Monday, December 29, 2014

All this teaching makes a difference! And a new paper on subtle ST Elevation.

One of my residency grads sent this.

A male in his 50's with h/o CAD presented with 2 days stuttering chest pain (also with nausea, diaphoresis, and SOB).  The chest pain had been constant for 2 hours.

"His first ECG was reviewed by a partner [who has not had as much training in ECGs) who said it was ok for the patient to wait in triage.  When he was roomed I took a look at his initial ECG."

Here it is:
This was his assessment:
"I saw the T-wave in inferior leads and immediately 'freaked out.'  Then I saw the subtle but non diagnostic ST elevation, but mostly it was the look of aVL which I've heard you talk about a million times now as being specific for inferior ischemia."

He got a repeat right away (24 minutes after the first):
"This showed STEMI, so I activated the cath lab."


The patient had severe diffuse CAD with a 99% thrombotic stenosis culprit in the circumflex, with TIMI-1 (very slow inadequate) flow.  It was stented.

Peak troponin was 53.5 ng/mL.

He is scheduled for CABG in 2 weeks.

What is the outcome of patients with MI who present with subtle ST elevation?  

Is it more benign than those with diagnostic ST Elevation?

This Spanish paper published this month in American Heart Journal by Marti et al. suggests that it is not more benign.

The authors have a very aggressive policy of taking patients to the cath lab immediately even for low suspicion of STEMI.  They studied 504 consecutive patients who were taken to the cath lab for suspicion of coronary occlusion.   86% were found to have TIMI 0 or 1 flow.  18% of these patients did not have any lead with at least 1 mm of ST elevation measured at the J-point.   These patients more frequently had multivessel disease and longer delays to reperfusion.  They had the same incidence of subsequent death or re-infarction.

Their study underestimates the number of subtle STEMI because they used 1 mm even in V2 and V3. The guideline recommended cutoff for these leads is 1.5 mm for women, 2.0 mm for men age greater than 40, and 2.5 mm for men aged less than 40.

Their conclusion was: "Subtle STEMI is frequent in clinical practice and is usually associated with acute total coronary occlusion.  Therefore, it should be diagnnosed and treated in the same expeditious manner as marked STEMI.  (Marti D et al.  Incidence, angiographic features, and outcomes of patient presenting withsubtle ST-elevation myocardial infarction.  Am Heart J 2014; 168:884-90.)

Learning point:

It is important to recognize subtle ST elevation myocardial infarction.  These patients are frequently not recognized and not taken for cath until the following day.  This study shows that patients with coronary occlusion frequently have minimal ST elevation.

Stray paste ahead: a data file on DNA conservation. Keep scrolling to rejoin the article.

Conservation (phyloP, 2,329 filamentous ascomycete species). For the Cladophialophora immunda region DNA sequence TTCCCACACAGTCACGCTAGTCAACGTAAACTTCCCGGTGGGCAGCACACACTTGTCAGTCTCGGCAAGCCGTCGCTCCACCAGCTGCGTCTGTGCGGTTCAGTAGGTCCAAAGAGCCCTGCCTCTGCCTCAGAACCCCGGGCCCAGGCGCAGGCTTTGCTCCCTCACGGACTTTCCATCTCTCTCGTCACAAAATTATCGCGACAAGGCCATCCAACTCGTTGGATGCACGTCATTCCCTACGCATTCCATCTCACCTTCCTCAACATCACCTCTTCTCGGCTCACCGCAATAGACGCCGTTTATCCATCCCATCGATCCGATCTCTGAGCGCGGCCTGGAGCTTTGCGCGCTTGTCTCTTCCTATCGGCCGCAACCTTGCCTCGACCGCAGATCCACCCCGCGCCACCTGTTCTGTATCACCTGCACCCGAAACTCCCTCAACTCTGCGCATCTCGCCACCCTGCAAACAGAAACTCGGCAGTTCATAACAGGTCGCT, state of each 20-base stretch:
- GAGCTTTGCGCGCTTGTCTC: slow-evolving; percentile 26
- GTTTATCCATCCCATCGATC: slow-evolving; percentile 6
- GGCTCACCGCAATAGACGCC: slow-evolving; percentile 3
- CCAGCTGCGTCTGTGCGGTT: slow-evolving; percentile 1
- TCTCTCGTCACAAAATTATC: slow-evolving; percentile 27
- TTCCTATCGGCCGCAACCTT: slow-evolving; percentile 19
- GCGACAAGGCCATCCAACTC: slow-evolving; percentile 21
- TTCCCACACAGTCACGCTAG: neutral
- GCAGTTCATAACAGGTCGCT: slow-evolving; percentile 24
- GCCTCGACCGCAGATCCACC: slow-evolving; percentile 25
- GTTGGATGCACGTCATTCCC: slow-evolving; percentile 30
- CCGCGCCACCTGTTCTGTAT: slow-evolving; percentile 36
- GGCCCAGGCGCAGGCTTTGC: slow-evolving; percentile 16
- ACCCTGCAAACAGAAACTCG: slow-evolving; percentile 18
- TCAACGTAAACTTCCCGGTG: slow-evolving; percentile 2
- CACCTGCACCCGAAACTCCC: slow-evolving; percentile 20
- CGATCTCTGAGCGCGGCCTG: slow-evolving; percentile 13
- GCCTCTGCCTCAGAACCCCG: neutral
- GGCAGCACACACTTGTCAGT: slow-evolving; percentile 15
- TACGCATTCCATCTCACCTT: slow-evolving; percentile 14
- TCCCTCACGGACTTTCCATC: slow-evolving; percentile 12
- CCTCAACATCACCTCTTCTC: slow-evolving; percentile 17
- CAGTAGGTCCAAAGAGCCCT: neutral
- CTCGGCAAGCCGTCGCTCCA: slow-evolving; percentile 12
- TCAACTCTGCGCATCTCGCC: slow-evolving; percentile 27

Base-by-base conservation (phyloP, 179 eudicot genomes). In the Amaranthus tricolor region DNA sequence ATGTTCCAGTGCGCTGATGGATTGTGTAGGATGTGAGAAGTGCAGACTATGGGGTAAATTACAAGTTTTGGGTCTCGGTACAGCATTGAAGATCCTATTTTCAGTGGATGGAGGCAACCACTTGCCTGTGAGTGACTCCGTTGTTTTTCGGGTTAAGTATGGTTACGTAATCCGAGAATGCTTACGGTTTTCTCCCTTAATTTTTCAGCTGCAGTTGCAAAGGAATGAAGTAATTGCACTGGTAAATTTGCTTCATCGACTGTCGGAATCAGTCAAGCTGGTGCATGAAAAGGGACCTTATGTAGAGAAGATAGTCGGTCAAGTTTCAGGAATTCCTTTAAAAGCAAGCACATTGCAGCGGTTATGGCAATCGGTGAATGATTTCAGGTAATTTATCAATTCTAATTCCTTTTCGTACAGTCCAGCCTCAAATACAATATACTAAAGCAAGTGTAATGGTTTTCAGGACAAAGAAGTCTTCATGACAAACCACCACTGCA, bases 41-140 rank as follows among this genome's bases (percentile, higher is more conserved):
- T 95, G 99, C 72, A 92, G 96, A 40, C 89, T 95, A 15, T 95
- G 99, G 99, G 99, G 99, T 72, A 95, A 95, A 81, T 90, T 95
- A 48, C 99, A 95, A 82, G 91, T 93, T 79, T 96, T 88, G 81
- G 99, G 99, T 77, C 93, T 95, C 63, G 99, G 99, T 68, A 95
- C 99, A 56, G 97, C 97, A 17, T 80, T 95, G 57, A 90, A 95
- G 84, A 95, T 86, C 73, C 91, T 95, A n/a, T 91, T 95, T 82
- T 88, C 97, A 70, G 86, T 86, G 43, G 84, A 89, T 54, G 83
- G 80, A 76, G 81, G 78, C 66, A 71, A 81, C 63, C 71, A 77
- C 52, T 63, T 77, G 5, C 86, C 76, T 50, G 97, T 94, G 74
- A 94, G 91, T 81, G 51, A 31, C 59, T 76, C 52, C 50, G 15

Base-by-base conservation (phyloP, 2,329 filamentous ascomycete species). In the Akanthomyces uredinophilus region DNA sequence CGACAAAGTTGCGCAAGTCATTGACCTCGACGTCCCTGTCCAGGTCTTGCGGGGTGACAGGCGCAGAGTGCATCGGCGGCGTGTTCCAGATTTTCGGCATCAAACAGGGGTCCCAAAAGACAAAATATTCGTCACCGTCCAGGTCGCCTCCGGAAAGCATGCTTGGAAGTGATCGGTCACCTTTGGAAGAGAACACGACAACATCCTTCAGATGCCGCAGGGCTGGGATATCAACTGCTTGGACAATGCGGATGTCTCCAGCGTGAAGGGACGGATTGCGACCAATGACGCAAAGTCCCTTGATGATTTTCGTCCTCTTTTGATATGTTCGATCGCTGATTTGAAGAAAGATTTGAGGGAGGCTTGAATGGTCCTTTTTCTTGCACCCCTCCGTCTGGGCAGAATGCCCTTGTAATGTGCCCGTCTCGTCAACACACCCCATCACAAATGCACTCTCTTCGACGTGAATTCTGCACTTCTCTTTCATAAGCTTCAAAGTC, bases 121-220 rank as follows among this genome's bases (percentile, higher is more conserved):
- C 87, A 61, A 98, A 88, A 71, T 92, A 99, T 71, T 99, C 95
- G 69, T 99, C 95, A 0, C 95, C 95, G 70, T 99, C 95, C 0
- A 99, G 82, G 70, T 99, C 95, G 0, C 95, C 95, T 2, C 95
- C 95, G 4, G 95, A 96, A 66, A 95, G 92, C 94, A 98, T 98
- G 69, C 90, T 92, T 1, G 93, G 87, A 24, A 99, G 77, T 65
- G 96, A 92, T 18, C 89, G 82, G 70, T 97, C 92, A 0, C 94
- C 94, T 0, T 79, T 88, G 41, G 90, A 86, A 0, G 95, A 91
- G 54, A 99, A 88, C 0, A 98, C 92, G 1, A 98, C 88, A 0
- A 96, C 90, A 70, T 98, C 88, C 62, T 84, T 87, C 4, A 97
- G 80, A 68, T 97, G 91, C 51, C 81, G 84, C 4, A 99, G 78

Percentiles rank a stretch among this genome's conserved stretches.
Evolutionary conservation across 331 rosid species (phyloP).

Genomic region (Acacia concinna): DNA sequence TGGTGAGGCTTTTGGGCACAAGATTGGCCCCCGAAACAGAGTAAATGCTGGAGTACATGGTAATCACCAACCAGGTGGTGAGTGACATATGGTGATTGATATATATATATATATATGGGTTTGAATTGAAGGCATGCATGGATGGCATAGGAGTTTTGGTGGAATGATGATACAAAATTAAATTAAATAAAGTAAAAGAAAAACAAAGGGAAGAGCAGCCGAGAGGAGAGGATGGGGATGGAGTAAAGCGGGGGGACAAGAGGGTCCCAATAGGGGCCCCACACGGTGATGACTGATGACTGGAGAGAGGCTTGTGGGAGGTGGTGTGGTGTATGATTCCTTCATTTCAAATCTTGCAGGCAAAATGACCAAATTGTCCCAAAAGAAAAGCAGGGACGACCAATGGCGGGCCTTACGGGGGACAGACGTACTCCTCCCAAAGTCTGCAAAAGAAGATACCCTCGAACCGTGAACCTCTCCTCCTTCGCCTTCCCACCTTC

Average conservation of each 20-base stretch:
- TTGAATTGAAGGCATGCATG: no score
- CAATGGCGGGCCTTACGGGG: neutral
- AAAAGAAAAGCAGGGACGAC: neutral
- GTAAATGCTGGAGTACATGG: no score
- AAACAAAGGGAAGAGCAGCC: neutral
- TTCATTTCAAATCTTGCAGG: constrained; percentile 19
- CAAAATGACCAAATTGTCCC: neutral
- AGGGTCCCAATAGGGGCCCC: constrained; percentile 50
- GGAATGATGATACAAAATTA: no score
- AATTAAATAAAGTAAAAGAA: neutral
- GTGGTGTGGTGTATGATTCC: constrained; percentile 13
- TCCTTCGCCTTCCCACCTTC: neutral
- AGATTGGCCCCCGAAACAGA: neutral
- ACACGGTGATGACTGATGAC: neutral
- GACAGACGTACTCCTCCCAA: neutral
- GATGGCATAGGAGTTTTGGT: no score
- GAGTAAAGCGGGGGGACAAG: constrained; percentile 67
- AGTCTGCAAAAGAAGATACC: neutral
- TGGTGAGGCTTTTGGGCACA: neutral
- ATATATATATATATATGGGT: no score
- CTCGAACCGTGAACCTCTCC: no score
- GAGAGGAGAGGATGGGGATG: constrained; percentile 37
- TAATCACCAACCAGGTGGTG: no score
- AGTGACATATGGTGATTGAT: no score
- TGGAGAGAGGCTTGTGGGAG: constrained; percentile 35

1. In such cases try to zoom in to 20 mm/mV and record again.

  2. "99% thrombotic stenosis culprit": where ? (academic: RCA or LCX stenosis ?)

    thanks dr Smith for your beautiful cases (2008-2014): again .. again !


    1. Sorry! Circ. I will put that in. Thanks for catching the oversight!

  3. In the initial ekg what is concerning in the inferior t waves? Is it that they appear hyper acute and about the same size as the qrs complex?
    In the follow up ekg, the stemi is approx 1mm in the iii and avf?

    1. Slight ST elevation, reciprocal ST depression in aVL, T-wave inversion in aVL, and T-waves that are too large in II, III, aVF. All together diagnostic of MI.

  4. Hello Dr Smith

    Another great post - thank you for your continued teaching!

    I had a case today that I was sure was a subtle inferior STEMI however hospital staff disagreed and queried a musculo-skeletal issue. This male, 79, has a major cardiac hx, including previous stents, angina, AAA etc. BP was about 110 systolic, other vitals stable. Relief with nitrates.

    What do you make of this ECG? (Was I right to query RCA/Cx occlusion?)

    Thank you very much.

    1. Sam, this one has a lot of voltage. LVH is one of the conditions that results in inferior ST elevation with reciprocal ST depression in aVL. Others are LBBB, WPW, and LV aneurysm (which will have a very well developed Q-wave in III - this one can be very hard to distinguish from acute MI).


DEAR READER: I have loved receiving your comments, but I am no longer able to moderate them. Since the vast majority are SPAM, I need to moderate them all. Therefore, comments will rarely be published any more. So Sorry.

Recommended Resources